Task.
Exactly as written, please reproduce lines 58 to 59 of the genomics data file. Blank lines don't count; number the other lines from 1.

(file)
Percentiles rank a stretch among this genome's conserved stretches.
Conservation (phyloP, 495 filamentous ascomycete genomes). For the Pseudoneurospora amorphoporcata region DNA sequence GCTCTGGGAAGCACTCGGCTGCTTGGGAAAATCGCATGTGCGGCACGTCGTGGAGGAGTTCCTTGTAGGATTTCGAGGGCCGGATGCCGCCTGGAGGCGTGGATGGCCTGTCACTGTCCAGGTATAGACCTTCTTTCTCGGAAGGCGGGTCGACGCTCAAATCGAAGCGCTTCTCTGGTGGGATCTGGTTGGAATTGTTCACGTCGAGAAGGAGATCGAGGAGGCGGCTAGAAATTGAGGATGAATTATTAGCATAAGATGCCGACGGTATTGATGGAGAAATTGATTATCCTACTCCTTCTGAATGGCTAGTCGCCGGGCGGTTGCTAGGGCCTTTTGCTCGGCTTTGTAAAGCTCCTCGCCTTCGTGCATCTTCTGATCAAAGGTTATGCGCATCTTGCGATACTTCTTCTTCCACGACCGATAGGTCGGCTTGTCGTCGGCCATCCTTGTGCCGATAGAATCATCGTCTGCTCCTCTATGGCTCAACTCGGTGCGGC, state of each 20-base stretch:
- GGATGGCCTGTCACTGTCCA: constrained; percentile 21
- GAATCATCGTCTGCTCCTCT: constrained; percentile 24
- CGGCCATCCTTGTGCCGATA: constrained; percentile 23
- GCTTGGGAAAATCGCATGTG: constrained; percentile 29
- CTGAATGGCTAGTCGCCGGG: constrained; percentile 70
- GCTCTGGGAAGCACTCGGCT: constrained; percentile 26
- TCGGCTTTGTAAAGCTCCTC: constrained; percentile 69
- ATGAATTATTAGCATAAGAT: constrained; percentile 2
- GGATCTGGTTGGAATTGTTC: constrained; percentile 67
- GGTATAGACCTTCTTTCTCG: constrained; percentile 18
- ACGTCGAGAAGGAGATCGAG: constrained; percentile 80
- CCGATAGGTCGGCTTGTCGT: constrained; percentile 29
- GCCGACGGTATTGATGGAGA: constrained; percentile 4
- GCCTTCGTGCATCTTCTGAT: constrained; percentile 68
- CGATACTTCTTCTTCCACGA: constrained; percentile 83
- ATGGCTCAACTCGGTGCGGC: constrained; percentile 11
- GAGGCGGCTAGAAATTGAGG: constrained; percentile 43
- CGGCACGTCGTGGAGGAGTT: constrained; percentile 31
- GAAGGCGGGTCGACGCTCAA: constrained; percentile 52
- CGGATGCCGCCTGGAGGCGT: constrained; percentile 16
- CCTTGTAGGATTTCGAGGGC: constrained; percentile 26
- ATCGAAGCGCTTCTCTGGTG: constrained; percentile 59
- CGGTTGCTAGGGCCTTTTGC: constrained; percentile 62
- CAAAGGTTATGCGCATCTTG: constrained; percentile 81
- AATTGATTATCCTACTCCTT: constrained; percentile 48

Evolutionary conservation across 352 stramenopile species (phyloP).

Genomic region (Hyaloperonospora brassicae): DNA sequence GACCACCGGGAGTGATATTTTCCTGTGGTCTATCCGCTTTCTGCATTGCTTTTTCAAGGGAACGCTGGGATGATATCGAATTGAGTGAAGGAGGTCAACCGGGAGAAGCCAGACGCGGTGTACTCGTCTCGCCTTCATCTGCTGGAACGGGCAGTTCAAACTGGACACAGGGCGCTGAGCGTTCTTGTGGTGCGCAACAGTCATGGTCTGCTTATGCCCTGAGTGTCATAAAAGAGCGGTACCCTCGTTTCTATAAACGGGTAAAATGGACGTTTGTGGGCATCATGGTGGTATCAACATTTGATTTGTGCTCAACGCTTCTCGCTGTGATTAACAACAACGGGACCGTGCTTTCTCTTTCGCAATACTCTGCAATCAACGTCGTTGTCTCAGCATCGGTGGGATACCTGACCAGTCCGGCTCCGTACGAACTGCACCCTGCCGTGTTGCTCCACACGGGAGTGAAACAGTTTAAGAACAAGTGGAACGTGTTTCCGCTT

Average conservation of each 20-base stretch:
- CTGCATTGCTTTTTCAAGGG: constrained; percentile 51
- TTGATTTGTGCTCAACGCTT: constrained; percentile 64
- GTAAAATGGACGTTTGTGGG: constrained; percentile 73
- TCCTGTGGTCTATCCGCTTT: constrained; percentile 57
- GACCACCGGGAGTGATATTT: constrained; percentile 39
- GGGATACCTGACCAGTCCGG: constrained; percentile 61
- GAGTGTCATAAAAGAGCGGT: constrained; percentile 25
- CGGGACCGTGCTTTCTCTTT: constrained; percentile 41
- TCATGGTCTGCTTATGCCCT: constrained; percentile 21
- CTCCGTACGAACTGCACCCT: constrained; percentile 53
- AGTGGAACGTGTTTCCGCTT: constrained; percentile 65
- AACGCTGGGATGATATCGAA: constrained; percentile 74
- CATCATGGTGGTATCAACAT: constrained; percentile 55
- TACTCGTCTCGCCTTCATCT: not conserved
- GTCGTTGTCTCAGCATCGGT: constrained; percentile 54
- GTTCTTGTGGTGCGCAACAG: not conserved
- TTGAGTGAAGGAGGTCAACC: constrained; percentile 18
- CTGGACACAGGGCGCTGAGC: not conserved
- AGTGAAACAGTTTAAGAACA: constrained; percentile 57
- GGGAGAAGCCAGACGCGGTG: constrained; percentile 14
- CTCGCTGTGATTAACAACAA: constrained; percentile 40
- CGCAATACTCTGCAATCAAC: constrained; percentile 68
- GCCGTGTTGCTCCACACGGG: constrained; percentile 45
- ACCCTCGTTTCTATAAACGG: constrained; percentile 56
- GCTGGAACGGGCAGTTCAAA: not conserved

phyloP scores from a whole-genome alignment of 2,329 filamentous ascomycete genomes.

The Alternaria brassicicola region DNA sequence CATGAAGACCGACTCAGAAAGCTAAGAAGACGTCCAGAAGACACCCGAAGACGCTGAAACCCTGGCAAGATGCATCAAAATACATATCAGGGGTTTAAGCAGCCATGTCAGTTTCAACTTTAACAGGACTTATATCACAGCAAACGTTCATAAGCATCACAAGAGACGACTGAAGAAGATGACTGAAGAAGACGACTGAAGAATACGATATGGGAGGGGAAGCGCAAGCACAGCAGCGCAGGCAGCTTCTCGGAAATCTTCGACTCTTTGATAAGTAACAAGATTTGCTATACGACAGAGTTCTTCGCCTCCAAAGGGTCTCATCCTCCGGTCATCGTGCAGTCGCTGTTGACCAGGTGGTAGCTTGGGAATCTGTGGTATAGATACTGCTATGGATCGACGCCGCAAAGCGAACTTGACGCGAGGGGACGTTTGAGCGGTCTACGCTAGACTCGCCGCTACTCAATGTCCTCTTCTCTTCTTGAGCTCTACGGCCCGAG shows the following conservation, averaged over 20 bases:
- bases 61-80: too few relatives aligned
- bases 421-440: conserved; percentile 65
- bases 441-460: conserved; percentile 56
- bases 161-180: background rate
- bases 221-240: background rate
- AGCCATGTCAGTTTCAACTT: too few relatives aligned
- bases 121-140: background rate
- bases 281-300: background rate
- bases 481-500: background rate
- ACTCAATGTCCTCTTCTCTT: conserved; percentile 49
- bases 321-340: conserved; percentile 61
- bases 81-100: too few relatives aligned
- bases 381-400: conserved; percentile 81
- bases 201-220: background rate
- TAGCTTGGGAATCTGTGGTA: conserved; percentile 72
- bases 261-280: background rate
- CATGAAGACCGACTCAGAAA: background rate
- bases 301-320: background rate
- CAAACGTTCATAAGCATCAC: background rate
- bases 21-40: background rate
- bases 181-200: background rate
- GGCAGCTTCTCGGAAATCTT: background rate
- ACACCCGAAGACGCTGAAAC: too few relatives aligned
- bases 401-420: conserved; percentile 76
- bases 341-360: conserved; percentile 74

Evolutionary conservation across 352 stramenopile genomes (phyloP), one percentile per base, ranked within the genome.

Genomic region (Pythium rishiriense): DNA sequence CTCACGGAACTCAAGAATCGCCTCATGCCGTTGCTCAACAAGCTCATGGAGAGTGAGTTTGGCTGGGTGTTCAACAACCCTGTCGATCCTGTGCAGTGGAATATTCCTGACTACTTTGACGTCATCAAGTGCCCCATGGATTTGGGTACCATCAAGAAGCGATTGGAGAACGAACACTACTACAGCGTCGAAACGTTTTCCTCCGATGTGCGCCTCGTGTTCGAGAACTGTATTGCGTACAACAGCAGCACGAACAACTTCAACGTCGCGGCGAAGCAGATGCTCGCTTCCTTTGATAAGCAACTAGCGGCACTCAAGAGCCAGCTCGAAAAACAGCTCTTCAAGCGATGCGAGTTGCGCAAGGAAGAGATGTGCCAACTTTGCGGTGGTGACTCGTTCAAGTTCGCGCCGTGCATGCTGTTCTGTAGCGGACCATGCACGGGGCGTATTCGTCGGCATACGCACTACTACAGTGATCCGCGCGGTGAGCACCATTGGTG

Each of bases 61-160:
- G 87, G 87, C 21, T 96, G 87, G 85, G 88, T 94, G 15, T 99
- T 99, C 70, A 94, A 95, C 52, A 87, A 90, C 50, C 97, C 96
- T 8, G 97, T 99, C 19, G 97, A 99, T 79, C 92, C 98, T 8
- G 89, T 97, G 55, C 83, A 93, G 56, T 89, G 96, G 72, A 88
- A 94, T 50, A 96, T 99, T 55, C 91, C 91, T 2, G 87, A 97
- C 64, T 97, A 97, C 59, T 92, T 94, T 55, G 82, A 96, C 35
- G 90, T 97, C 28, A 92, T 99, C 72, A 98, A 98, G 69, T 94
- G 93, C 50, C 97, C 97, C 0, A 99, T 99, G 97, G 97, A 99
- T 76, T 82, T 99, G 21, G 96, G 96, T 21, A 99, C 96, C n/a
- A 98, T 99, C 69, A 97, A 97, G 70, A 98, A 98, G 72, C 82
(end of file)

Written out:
- bases 61-80: too few relatives aligned
- bases 421-440: conserved; percentile 65